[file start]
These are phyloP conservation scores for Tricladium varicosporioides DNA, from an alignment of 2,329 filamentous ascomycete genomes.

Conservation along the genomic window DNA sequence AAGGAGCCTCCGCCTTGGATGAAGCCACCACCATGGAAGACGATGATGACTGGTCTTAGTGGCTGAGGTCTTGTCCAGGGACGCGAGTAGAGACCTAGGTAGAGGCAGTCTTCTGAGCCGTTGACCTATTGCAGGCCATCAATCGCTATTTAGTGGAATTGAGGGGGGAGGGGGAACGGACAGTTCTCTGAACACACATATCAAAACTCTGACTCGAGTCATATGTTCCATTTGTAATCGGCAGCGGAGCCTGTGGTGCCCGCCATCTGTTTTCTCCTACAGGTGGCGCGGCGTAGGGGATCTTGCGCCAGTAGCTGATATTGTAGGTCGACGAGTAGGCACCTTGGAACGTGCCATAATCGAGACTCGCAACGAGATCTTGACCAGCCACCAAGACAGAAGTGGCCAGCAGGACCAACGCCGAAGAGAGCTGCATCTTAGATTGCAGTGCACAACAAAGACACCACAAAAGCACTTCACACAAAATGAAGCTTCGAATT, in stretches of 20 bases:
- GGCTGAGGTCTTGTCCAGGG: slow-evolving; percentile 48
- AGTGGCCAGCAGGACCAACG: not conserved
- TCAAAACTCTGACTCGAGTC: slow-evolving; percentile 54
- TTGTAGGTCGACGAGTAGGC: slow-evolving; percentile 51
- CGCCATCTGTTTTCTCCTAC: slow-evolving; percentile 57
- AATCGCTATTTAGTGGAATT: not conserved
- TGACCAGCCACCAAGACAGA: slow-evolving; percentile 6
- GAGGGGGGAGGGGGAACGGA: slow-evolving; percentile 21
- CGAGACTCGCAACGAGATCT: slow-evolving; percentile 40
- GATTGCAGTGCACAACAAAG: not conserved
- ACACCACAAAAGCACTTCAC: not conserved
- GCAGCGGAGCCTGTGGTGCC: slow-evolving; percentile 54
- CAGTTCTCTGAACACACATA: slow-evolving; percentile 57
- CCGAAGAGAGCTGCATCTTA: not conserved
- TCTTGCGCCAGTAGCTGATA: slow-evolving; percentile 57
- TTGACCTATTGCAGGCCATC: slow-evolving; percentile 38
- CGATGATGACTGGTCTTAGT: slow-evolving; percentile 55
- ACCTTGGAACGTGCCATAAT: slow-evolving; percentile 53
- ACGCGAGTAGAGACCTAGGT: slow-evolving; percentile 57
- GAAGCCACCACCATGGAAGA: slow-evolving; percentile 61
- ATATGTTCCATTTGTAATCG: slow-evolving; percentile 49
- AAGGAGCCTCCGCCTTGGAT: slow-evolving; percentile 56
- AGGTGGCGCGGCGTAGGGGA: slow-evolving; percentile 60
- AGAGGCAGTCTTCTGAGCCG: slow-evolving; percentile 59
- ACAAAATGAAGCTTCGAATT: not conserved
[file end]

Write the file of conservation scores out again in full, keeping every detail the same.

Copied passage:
These are phyloP conservation scores for Tricladium varicosporioides DNA, from an alignment of 2,329 filamentous ascomycete genomes.

Conservation along the genomic window DNA sequence AAGGAGCCTCCGCCTTGGATGAAGCCACCACCATGGAAGACGATGATGACTGGTCTTAGTGGCTGAGGTCTTGTCCAGGGACGCGAGTAGAGACCTAGGTAGAGGCAGTCTTCTGAGCCGTTGACCTATTGCAGGCCATCAATCGCTATTTAGTGGAATTGAGGGGGGAGGGGGAACGGACAGTTCTCTGAACACACATATCAAAACTCTGACTCGAGTCATATGTTCCATTTGTAATCGGCAGCGGAGCCTGTGGTGCCCGCCATCTGTTTTCTCCTACAGGTGGCGCGGCGTAGGGGATCTTGCGCCAGTAGCTGATATTGTAGGTCGACGAGTAGGCACCTTGGAACGTGCCATAATCGAGACTCGCAACGAGATCTTGACCAGCCACCAAGACAGAAGTGGCCAGCAGGACCAACGCCGAAGAGAGCTGCATCTTAGATTGCAGTGCACAACAAAGACACCACAAAAGCACTTCACACAAAATGAAGCTTCGAATT, in stretches of 20 bases:
- GGCTGAGGTCTTGTCCAGGG: slow-evolving; percentile 48
- AGTGGCCAGCAGGACCAACG: not conserved
- TCAAAACTCTGACTCGAGTC: slow-evolving; percentile 54
- TTGTAGGTCGACGAGTAGGC: slow-evolving; percentile 51
- CGCCATCTGTTTTCTCCTAC: slow-evolving; percentile 57
- AATCGCTATTTAGTGGAATT: not conserved
- TGACCAGCCACCAAGACAGA: slow-evolving; percentile 6
- GAGGGGGGAGGGGGAACGGA: slow-evolving; percentile 21
- CGAGACTCGCAACGAGATCT: slow-evolving; percentile 40
- GATTGCAGTGCACAACAAAG: not conserved
- ACACCACAAAAGCACTTCAC: not conserved
- GCAGCGGAGCCTGTGGTGCC: slow-evolving; percentile 54
- CAGTTCTCTGAACACACATA: slow-evolving; percentile 57
- CCGAAGAGAGCTGCATCTTA: not conserved
- TCTTGCGCCAGTAGCTGATA: slow-evolving; percentile 57
- TTGACCTATTGCAGGCCATC: slow-evolving; percentile 38
- CGATGATGACTGGTCTTAGT: slow-evolving; percentile 55
- ACCTTGGAACGTGCCATAAT: slow-evolving; percentile 53
- ACGCGAGTAGAGACCTAGGT: slow-evolving; percentile 57
- GAAGCCACCACCATGGAAGA: slow-evolving; percentile 61
- ATATGTTCCATTTGTAATCG: slow-evolving; percentile 49
- AAGGAGCCTCCGCCTTGGAT: slow-evolving; percentile 56
- AGGTGGCGCGGCGTAGGGGA: slow-evolving; percentile 60
- AGAGGCAGTCTTCTGAGCCG: slow-evolving; percentile 59
- ACAAAATGAAGCTTCGAATT: not conserved